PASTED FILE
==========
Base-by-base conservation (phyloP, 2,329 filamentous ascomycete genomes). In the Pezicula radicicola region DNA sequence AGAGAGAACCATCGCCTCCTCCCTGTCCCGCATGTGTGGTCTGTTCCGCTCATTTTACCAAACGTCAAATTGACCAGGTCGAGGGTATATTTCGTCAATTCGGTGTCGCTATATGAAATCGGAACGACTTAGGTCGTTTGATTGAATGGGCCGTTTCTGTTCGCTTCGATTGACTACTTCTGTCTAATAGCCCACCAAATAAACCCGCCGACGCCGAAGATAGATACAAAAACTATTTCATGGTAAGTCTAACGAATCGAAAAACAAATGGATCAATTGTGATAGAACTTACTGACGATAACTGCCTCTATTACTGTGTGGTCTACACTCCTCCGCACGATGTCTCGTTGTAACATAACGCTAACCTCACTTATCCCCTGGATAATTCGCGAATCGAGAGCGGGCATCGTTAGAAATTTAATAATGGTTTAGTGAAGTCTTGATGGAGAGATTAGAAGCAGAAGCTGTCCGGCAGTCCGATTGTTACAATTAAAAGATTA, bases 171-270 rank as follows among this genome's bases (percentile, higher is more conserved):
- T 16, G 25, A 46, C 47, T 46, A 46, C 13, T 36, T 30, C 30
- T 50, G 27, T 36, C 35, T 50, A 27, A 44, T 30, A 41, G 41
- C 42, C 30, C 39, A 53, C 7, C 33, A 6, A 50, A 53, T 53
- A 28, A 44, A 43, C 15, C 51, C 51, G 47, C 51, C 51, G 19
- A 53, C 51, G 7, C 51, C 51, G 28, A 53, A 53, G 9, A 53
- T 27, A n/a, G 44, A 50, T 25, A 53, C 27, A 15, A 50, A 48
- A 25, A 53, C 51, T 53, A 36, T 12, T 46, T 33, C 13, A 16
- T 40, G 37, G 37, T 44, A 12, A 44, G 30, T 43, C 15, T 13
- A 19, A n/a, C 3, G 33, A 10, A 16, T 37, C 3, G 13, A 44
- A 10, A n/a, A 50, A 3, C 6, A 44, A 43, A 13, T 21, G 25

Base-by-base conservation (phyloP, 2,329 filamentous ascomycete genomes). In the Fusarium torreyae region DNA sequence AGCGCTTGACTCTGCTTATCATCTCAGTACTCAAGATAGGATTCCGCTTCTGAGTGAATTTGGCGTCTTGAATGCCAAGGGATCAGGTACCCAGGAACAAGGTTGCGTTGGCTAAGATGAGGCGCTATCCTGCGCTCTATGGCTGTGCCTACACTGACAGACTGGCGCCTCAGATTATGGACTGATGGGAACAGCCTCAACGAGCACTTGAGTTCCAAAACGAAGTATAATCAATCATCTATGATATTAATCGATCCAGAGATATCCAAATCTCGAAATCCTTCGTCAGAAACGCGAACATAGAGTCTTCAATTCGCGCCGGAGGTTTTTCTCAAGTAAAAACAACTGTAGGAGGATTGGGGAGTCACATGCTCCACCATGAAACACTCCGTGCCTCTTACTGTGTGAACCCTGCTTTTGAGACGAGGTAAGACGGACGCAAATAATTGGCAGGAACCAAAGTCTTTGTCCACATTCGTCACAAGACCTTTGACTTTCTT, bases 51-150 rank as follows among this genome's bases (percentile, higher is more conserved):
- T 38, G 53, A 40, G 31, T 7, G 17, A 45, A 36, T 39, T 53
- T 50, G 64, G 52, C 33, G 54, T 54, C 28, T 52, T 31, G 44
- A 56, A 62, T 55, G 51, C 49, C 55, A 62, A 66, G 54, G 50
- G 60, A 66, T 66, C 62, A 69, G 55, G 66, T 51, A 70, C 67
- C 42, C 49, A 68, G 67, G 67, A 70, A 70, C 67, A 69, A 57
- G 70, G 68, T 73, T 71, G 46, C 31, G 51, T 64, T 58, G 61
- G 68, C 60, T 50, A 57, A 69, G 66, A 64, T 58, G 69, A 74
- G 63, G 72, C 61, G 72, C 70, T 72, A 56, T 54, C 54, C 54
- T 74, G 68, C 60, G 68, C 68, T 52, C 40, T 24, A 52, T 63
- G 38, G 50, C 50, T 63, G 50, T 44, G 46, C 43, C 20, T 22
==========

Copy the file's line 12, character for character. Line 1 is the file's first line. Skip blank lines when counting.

Base-by-base conservation (phyloP, 2,329 filamentous ascomycete genomes). In the Fusarium torreyae region DNA sequence AGCGCTTGACTCTGCTTATCATCTCAGTACTCAAGATAGGATTCCGCTTCTGAGTGAATTTGGCGTCTTGAATGCCAAGGGATCAGGTACCCAGGAACAAGGTTGCGTTGGCTAAGATGAGGCGCTATCCTGCGCTCTATGGCTGTGCCTACACTGACAGACTGGCGCCTCAGATTATGGACTGATGGGAACAGCCTCAACGAGCACTTGAGTTCCAAAACGAAGTATAATCAATCATCTATGATATTAATCGATCCAGAGATATCCAAATCTCGAAATCCTTCGTCAGAAACGCGAACATAGAGTCTTCAATTCGCGCCGGAGGTTTTTCTCAAGTAAAAACAACTGTAGGAGGATTGGGGAGTCACATGCTCCACCATGAAACACTCCGTGCCTCTTACTGTGTGAACCCTGCTTTTGAGACGAGGTAAGACGGACGCAAATAATTGGCAGGAACCAAAGTCTTTGTCCACATTCGTCACAAGACCTTTGACTTTCTT, bases 51-150 rank as follows among this genome's bases (percentile, higher is more conserved):